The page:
MOULTON — An audit released Friday said the Lawrence County Commission needed to correct 14 areas for practices such as not reconciling bank accounts monthly and failing to pay bills on time.
The poor bookkeeping resulted in the county paying overdraft fees and other past-due charges, according to the audit for the 2009-10 fiscal year from the Alabama Department of Examiners of Public Accounts.
Many of the 14 findings were items that remained unresolved from the previous year. The examiners issued an adverse opinion for some of the county's financial statements, meaning they do not present fairly, in all material aspects, its financial position and the results of its operations.
For instance, the report said transfers in and out of various funds were out of balance by more than $1 million.
"The number of findings is fewer in this report, but the severity of the issues is still there," Commissioner Bobby Burch said. "We attended an exit interview last fall that made us aware there were still major issues. Based on that information, we've taken some major steps to get these items corrected going forward."
The commission voted in January to terminate County Administrator Peggy King, and commissioners who supported the move pointed to consistently poor audits as one reason.
Previous commissioners, in office during the audited time, were invited to the exit conference but did not attend, according to the audit report. Commissioners Mose Jones, Prentis Davis, Joey Hargrove and Burch attended the meeting.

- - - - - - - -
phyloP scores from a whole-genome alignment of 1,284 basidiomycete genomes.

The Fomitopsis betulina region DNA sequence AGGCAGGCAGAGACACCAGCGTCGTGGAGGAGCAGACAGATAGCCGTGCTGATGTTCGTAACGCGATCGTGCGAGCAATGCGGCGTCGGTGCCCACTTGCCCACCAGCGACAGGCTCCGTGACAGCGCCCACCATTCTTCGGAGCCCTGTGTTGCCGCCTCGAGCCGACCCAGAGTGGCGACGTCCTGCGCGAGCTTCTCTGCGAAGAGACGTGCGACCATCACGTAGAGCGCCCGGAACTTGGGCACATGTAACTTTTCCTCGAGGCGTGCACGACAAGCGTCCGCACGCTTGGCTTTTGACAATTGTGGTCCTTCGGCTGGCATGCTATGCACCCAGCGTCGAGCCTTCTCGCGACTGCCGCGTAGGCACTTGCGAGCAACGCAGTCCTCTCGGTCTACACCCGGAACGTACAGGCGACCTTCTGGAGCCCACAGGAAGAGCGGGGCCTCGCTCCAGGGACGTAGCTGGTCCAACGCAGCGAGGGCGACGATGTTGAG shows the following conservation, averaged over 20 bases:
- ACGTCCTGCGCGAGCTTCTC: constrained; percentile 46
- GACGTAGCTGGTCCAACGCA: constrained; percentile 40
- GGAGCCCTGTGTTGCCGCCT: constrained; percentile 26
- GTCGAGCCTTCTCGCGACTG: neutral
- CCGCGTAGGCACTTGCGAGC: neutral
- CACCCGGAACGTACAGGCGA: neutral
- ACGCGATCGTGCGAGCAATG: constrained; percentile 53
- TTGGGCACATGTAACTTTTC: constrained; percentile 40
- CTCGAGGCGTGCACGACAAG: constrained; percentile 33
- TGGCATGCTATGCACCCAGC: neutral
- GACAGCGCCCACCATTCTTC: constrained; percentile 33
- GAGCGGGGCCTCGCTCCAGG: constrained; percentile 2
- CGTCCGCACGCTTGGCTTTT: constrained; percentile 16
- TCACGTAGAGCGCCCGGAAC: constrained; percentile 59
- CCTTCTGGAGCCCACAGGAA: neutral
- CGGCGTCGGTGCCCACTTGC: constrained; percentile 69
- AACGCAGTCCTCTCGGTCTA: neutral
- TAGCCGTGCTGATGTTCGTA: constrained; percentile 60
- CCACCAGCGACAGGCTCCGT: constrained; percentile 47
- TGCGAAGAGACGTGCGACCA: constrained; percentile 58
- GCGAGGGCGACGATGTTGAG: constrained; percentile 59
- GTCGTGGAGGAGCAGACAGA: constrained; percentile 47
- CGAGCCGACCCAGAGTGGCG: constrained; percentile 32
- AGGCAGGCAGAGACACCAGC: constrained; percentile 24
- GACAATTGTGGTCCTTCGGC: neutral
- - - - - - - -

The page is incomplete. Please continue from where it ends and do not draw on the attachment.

Hargrove said there are still problems with the county's bookkeeping practices, and that is why the commission voted last month to hire Galbreath and Associates to help develop corrective measures.
"I have no reason to believe it's anything criminal," he said. "It's just poor record keeping."
Among the 14 findings that the commission told auditors it is correcting:
Bank accounts were not reconciled monthly, fees for insufficient funds were paid on some bank accounts, the payroll fund had a negative cash balance, and documentation of some certificate of deposit balances wasn't available.
Numerous invoices were paid late, resulting in past due charges and fees.
Transfers in and out of various funds should agree but did not because of numerous recording errors.
State law allows county credit cards to be used for travel outside of the county, but statements contained charges for other than in-county travel.
State law prohibits counties from making payments when funds aren't available, but the county had deficit balances in four funds, including for the airport authority and gasoline tax.
The county didn't have an accurate list of capital assets. It also failed to calculate depreciation on capital assets, which could make the value of assets appear greater than they are.
Federal and state taxes withheld from employees' pay were not always submitted in a timely manner.
Accurate records weren't kept on equipment purchased with federal funds as required.
The entire audit is available for download at http://examiners.alabama.gov.
Jason Houston can be reached at 256-974-2106 or email@example.com.
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